Mike Coughlan, who was at the centre of the 'spygate' scandal that rocked Formula One in 2007 but has returned to Grand Prix racing with Williams, says he aimed to "earn back everyone's respect".
Coughlan was working for Williams' British rivals McLaren when he was suspended from the sport for two years after being found to be in possession of confidential documents belonging to F1 giants Ferrari.
McLaren were fined 50 million and stripped of all their points in the 2007 constructors' championship.
But Coughlan returned to Grand Prix racing last month after being appointed chief engineer of the Williams team.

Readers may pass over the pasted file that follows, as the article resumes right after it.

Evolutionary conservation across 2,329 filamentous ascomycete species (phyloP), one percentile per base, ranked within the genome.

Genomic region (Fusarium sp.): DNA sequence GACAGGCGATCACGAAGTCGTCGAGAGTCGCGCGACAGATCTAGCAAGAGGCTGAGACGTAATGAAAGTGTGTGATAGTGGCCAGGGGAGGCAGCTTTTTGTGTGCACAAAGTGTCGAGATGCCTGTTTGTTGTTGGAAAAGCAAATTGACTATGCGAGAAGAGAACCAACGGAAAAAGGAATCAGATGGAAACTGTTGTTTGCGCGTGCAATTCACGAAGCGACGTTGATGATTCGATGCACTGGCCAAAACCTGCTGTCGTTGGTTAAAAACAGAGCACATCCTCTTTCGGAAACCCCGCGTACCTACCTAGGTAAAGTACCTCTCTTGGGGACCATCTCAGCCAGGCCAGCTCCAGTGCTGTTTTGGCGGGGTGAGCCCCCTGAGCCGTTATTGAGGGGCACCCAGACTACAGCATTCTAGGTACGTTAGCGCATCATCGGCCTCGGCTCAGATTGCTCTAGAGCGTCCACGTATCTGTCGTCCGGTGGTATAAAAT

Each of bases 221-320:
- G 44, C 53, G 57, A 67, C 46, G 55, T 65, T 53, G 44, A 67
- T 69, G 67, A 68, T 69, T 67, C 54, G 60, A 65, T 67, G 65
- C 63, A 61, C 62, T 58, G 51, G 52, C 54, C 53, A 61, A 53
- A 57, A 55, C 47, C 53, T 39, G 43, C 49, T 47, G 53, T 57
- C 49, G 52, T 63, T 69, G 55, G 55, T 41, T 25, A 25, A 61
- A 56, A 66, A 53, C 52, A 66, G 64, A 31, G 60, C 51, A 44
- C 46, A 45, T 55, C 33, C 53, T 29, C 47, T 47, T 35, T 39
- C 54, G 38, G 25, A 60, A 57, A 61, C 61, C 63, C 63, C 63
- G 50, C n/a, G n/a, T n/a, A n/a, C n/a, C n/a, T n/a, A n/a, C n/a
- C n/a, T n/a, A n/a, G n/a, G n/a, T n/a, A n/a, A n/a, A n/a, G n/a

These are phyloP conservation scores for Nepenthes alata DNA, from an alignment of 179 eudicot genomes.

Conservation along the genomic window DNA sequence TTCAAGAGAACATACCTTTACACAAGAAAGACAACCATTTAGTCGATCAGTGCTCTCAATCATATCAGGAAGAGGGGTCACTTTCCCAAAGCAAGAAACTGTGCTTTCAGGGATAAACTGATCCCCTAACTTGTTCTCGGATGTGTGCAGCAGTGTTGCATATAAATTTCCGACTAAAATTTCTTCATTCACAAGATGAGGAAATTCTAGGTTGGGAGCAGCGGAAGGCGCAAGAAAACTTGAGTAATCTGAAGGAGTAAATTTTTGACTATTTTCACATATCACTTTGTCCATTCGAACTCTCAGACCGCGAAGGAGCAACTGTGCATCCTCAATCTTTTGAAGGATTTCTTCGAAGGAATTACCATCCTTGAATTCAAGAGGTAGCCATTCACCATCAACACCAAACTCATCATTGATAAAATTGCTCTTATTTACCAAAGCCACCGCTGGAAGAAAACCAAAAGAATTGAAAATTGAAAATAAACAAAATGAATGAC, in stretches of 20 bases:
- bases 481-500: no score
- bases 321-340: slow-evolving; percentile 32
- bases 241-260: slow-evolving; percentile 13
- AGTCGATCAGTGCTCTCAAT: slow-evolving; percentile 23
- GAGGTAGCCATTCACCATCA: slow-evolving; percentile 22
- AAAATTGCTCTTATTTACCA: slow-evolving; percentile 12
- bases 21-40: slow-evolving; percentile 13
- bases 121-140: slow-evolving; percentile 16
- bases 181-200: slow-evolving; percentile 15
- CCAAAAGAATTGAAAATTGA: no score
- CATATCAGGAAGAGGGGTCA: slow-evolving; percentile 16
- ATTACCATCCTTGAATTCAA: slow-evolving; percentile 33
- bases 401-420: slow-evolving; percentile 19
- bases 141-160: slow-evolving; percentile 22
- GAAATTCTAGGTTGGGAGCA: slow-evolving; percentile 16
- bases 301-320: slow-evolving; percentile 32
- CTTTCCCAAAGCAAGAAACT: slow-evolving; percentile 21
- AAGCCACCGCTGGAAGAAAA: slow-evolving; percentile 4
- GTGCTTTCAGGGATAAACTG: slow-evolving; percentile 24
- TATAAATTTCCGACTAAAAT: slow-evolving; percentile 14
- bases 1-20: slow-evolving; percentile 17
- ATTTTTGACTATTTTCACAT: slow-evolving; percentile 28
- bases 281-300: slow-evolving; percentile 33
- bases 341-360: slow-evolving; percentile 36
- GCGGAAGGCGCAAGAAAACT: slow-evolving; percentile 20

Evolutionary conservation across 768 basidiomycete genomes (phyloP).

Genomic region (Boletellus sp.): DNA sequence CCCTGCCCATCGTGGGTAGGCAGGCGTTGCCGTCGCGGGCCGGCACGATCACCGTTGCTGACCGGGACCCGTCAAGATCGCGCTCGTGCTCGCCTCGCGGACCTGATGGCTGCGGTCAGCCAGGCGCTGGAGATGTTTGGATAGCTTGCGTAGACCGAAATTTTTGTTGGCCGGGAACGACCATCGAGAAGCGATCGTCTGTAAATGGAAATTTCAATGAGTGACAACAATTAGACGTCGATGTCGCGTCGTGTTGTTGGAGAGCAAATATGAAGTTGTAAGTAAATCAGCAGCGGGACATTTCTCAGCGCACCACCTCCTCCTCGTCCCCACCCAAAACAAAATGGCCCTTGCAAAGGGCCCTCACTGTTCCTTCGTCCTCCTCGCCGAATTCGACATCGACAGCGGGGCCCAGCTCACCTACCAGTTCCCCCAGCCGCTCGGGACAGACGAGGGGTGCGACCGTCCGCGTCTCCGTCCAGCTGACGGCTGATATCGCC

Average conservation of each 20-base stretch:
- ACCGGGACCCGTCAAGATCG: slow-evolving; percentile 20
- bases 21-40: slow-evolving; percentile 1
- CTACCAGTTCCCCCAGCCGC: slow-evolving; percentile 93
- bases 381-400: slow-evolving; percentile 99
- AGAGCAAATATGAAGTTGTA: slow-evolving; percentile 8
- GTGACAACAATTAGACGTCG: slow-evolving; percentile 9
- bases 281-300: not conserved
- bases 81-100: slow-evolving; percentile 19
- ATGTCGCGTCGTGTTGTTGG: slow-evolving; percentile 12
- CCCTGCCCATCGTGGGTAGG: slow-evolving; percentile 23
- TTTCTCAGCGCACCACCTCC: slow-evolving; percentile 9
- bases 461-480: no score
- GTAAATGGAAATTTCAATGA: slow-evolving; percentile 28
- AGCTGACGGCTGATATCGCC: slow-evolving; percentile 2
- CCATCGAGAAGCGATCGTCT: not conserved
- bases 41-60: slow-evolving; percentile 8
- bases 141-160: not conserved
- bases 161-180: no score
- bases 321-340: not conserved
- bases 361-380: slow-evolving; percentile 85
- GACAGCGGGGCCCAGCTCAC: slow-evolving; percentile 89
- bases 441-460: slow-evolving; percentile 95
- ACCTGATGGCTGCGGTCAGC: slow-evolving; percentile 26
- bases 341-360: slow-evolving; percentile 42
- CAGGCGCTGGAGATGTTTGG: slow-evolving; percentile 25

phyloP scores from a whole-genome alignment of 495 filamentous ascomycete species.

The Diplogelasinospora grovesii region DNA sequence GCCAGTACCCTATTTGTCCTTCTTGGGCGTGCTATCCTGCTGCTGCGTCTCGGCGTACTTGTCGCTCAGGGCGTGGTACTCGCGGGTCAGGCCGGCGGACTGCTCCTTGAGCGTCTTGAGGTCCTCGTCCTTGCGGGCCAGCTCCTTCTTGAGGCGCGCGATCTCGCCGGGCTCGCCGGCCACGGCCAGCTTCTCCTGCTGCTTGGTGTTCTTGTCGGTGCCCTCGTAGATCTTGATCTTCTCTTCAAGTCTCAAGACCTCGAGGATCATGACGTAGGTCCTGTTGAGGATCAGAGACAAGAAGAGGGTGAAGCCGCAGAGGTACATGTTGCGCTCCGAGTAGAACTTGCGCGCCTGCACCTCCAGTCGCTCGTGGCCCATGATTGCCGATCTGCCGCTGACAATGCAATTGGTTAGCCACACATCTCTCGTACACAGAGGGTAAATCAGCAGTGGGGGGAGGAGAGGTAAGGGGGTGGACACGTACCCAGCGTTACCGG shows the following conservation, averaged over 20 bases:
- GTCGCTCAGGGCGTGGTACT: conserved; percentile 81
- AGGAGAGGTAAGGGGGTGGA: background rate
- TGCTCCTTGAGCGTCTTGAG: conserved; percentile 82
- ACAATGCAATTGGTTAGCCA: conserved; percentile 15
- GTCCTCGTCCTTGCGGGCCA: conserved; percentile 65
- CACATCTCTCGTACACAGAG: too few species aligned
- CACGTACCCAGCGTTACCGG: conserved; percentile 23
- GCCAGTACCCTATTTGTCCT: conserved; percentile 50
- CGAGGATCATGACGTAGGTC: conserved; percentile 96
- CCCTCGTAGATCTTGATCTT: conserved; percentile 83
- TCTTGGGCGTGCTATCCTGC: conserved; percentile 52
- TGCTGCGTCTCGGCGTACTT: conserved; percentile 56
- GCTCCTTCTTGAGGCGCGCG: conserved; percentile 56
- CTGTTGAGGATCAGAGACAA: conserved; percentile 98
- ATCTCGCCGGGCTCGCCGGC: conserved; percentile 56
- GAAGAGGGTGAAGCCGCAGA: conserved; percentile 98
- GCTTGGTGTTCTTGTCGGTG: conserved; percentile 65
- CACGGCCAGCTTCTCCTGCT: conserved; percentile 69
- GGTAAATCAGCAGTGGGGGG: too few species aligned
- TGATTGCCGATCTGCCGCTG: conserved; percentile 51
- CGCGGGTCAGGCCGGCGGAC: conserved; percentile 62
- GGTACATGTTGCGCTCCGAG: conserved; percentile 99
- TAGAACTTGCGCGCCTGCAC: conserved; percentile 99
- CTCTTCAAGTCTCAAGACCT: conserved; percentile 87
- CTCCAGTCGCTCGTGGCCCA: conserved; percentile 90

The events of 2007, Coughlan says were "life-changing because it made me reflect upon myself and my actions. Leaving a team and a sport that I love, and then seeing the consequences of my actions on the team and its fans was devastating".
A contrite Coughlan, who during his ban from Formula One worked for NASCAR team Michael Waltrip Racing among others, also offered an apology to the parties affected in the spygate scandal.
Williams, which have not won a Grand Prix since 2004, stand ninth out of the 10 teams in the constructors' championship with a mere four points from the seven races held so far this season.
Leaders Red Bull have amassed 255pts.